Am I awash in a crashing sea, or drifting in limitless space? I’m rarely certain.
And this is an excellent thing. It’s just that, like everyone else I know, I find my own life filled with at least as much busyness and foolishness not genuinely germane to any practical reality that I can go for months—no, years—between times of what seem fully meaningful and joyful purpose. Still.
Once more, I’m on a giddy slide from the apex of the last big adventure, hurtling onward toward the next. Breathless, dizzy, overwhelmed, and kind of thrilled. I say kind of, because after all, it’s my nature to get a bit caught up in the usual doubt-a-palooza that grips my always tenuous sanity and gripes my innards. When I finally capitulate and admit that either I’ll be killed outright by my own overdoing or, surviving, will realize that all of my deeply-felt imperfections won’t keep the earth from rotating or my path from going forward, I’ll likely get back to my more standard style of laissez-faire living.
The new push is, thankfully, all toward good and desirable things. The obstacles, mostly of my own manufacture and therefore not terribly significant in the long run. Goals: wrap up a wildly busy decade of living in North Texas with my beloved and jamming our time with good friends, great students and colleagues, and lots of marvelous gigs, classes, rehearsals, conferences, concerts, and the making of many meals, messes, and artworks.
My partner managed to get enough help and encouragement from his publisher and editors and supporters to push through and see his new book come to print. I, while I’ve been less of a scribbler lately, am still closing in on the print version of a catalogue of the artworks from my November 2017 Dallas exhibition and the one straight ahead, the 23rd of this March, in Denton. And I still have about 40 other books in various states of undress in the cupboards and files of my mind and media. All but the catalogue will have to wait, however, as I have 2 scant weeks of actual work time left before installation of the next exhibition.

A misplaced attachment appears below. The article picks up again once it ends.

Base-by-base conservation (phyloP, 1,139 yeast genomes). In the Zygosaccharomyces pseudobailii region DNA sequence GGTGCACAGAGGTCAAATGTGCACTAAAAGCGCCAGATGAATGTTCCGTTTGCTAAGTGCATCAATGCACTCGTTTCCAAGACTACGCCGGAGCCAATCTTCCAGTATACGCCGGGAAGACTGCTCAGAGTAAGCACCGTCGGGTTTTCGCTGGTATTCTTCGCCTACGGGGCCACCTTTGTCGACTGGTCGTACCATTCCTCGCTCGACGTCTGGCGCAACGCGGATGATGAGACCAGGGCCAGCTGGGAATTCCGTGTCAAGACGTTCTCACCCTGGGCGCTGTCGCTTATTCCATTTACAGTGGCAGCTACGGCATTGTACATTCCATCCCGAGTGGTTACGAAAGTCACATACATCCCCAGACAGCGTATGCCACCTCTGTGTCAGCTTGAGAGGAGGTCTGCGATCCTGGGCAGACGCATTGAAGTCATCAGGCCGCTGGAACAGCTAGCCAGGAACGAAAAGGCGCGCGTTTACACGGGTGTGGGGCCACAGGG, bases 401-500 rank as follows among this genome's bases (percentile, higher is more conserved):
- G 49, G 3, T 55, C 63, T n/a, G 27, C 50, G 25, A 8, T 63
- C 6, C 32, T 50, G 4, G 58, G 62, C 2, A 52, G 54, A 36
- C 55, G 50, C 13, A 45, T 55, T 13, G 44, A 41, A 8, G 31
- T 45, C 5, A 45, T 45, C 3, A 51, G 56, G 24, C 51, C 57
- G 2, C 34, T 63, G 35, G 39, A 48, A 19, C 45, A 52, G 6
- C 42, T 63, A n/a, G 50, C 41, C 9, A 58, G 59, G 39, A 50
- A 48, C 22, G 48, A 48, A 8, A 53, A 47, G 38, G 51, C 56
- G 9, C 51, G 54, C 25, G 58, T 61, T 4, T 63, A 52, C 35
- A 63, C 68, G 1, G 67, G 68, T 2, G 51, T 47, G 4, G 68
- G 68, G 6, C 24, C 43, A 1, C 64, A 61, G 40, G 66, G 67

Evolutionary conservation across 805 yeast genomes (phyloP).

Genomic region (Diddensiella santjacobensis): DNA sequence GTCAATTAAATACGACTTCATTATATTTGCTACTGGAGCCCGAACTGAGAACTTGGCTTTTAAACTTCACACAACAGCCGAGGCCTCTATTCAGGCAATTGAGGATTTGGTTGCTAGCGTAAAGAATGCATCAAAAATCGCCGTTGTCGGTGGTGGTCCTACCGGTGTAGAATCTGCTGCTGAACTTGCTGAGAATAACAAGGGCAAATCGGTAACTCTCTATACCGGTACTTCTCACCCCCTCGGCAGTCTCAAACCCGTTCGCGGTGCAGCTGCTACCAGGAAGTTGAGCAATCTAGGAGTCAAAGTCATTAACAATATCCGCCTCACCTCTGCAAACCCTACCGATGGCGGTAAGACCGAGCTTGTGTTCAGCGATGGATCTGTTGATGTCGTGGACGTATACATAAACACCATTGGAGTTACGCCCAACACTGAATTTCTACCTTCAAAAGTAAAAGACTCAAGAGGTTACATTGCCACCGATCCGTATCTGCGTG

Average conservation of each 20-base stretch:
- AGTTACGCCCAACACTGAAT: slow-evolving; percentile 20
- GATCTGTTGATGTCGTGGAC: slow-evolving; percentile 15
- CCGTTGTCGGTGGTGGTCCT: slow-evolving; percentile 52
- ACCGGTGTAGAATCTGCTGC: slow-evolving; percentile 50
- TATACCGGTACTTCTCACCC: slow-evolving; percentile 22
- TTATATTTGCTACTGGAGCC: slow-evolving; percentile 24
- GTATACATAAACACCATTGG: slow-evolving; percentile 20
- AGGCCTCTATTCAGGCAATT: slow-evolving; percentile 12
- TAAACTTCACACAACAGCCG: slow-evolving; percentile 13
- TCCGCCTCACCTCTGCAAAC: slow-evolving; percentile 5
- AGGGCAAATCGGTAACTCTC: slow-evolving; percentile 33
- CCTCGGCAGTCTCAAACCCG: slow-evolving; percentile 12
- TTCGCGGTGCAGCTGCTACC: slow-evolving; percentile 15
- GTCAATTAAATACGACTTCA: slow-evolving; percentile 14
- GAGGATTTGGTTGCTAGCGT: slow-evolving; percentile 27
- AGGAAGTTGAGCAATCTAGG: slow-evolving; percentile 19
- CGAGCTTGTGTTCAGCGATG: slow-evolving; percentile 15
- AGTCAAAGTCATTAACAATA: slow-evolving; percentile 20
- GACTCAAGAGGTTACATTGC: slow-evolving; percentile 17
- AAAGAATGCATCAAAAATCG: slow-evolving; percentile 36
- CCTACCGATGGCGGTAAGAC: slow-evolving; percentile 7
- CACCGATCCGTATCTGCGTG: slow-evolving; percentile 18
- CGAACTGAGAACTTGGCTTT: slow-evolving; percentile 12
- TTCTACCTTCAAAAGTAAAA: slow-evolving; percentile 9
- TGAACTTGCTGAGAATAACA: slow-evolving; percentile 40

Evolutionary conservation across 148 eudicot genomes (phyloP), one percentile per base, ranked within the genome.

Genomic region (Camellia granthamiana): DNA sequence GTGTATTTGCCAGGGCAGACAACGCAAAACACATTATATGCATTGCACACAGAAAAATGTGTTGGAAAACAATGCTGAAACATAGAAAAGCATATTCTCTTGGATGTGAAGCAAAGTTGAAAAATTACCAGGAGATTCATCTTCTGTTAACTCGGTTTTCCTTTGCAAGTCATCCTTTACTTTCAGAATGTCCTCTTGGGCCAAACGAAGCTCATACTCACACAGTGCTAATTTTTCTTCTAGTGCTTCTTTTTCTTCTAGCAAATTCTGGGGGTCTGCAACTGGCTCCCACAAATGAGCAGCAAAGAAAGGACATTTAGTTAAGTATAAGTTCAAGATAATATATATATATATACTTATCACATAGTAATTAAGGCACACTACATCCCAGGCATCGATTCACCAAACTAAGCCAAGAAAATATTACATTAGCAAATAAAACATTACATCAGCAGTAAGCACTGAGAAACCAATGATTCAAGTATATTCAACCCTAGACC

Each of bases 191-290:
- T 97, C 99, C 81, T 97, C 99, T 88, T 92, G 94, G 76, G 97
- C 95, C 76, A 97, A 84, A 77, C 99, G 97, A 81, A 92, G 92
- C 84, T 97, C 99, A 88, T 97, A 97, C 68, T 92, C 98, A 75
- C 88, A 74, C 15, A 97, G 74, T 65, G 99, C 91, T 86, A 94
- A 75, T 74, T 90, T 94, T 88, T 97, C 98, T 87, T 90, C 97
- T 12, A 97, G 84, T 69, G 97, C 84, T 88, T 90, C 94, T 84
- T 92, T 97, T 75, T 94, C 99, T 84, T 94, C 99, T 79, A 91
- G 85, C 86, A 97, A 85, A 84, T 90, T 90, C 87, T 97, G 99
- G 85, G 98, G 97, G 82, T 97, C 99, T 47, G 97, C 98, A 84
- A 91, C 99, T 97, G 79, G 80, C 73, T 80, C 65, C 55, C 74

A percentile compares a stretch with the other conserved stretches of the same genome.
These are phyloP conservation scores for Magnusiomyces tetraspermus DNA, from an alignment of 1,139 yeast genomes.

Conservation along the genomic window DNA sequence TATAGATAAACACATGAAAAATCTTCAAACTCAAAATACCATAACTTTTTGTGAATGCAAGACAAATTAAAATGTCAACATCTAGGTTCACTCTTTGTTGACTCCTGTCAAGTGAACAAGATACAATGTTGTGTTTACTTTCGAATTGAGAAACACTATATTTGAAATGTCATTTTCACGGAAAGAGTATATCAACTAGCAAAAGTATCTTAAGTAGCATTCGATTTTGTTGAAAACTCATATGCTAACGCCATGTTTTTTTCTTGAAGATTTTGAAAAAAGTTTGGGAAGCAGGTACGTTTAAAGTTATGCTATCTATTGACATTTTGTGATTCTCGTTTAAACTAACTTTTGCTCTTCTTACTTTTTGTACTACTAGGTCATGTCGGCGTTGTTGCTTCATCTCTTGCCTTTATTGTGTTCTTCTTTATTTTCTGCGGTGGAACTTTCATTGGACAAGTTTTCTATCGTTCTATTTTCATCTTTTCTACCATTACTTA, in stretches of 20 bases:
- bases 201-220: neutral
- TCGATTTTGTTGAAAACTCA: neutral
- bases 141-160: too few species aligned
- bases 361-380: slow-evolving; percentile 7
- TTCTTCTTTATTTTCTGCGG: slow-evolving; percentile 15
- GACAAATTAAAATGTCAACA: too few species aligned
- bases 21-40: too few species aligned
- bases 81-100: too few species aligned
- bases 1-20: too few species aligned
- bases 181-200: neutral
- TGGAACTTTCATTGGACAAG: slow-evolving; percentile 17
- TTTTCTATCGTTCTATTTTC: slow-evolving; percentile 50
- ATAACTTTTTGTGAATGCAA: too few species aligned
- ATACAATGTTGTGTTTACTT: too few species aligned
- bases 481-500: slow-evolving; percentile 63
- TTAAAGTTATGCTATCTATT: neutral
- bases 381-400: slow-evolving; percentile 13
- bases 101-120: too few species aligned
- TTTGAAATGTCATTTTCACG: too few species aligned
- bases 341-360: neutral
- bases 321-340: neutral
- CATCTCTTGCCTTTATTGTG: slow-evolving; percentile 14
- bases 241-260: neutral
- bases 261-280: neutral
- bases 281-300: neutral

So I’m plunging ahead, keeping both of us tripping through the apartment over heaps-in-progress of painting, sculpture, framing, and assorted other pretty disasters related to the life of an artist. I hope those of you within shouting distance will show up to help me enjoy my gasps for air post-production when the real party happens.
Which party, as it does happen, will be a true farewell-to-Texas gathering since my spouse is preparing to return, at the end of this year’s university contract, to a freelance life as well. Let’s get this show on the road!